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No.2 Coaling Plant - Scratchbuilding. - More Practical Help - Your Model Railway Club
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 Posted: Sun Dec 19th, 2010 11:10 am
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Perry
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After carrying out research on the internet and in various books, I have decided to scratchbuild a No.2 Coaling Plant. I was fortunate enough to find plans and photographs that should provide sufficient information to allow a reasonably accurate model to be built.

I printed the plans and then resized them on a photocopier to give me a 2mm=1ft scale drawing; half actual size. It is then simple to take measurements from the drawing in millimetres and double them to give the dimensions of the part being fabricated. I expect to have to make small adjustments of a few millimetres here and there to cater for the thickness of various materials, but the overall appearance and proportions should be pretty close to the prototype.

A coaling plant is basically a simple series of box structures set on legs, so it should not be too difficult to construct.

The wooden frame.

 I didn’t fancy making up square section legs from plastikard. It seemed a waste of time and material, so I opted for 6mm square stripwood.

Four pieces, each 220 mm long, were cut to form the legs of the structure. Four pieces, 148mm long, were cut to form the main longitudinal bearers and four more, 60mm long, for the transverse bearers.

A line was marked around each leg 64mm from the bottom end. This will be the lowest level of the loading platform over the coaling road. The top bearers will be attached flush with the top end of the legs.



 
The pieces of wood were glued up using impact adhesive, ensuring all the joints were square. The joints between the pieces of wood will eventually all be covered with plastikard so this should be sufficient to reinforce the simple butt joints.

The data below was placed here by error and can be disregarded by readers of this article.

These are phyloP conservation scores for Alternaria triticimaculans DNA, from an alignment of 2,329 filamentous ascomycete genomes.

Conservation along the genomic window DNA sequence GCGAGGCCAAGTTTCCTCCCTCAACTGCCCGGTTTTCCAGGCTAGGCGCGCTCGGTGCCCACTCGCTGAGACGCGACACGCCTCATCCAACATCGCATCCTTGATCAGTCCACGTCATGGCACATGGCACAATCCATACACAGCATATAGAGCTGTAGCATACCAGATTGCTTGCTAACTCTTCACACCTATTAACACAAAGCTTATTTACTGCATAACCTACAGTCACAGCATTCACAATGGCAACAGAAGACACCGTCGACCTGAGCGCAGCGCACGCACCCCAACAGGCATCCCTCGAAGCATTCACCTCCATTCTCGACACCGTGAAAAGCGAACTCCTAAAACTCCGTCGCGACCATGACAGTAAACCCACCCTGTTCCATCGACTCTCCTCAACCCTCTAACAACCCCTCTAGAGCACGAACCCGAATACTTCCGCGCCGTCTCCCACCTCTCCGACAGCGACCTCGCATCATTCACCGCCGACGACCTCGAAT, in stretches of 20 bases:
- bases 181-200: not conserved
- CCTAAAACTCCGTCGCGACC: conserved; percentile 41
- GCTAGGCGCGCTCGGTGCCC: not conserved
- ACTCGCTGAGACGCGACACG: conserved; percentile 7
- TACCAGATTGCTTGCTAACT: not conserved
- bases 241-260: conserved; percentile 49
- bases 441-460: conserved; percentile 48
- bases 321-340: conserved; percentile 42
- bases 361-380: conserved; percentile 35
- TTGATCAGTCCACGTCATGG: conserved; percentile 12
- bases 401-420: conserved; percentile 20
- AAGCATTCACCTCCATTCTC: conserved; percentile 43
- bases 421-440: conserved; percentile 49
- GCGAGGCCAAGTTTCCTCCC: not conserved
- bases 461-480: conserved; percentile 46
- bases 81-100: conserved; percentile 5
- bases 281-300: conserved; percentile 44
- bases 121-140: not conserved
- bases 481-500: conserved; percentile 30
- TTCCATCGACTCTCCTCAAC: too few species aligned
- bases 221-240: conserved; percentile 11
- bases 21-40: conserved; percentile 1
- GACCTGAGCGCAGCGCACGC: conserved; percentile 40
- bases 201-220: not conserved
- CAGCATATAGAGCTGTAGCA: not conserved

The main carcase of the structure will be made from 0.040" plastikard.
Perry



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 Posted: Sun Dec 19th, 2010 01:36 pm
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ddolfelin
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I think you could have a career with IKEA, Perry.



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 Posted: Sun Dec 19th, 2010 06:48 pm
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Stubby47
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Is the main body of a No. 2 Coaling plant made from plain slabs of concrete ?
If so, and seeing as you're almost a full convert to card modelling ( I'm citing your recent foray into oil tanks as an example), you could use the excellent Scalescenes concrete prints over a card body, rather than plasticard...
Stu



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 Posted: Sun Dec 19th, 2010 06:53 pm
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Perry
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The platform base and lower cladding has been constructed and temporarily fitted:



The two coal chutes form a unit that fits above the platform. It's quite a complex shape, so I thought I'd save time and material by designing it using Sketchup 8. http://sketchup.google.com/ I can input the important (and known) dimensions, and this clever little freebee will work out all the other dimensions, angles, etc. of all the required panels. The only thing I need to bear in mind is the thickness of the material I'm using and make adjustments accordingly when cutting out.

Here are three views of the assembly I need to build:







By loading the saved design back into Sketchup 8 I can measure any given dimension quickly and easily. This is a superb tool for scratchbuilders.

Hopefully I will continue construction tomorrow.

Perry



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 Posted: Mon Dec 20th, 2010 10:33 am
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Perry
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Work has begun on the twin coal chute assembly.

I constructed a false 'floor' for the bunker and added side panels wich will facilitate locating and fixing the assembly in place when it is complete.

The corners were cut away to fit around the legs. This will also be done to the chutes at a later stage.

Marking out and cutting the various angles for the panels was a breeze using the Sketchup 8 plans. The following picture shows one funnel base assembled and stood in place on the false floor. Please note, the whole thing is being built upside down! The four cut out parts in the foreground are the second funnel prepared for assembly.



The only other work carried out today was to insert a piece of 5mm foamboard beneath the main platform to give it a bit of 'bulk' and to ensure that when other details are added, the correct clearance for the loco road is maintained.

Perry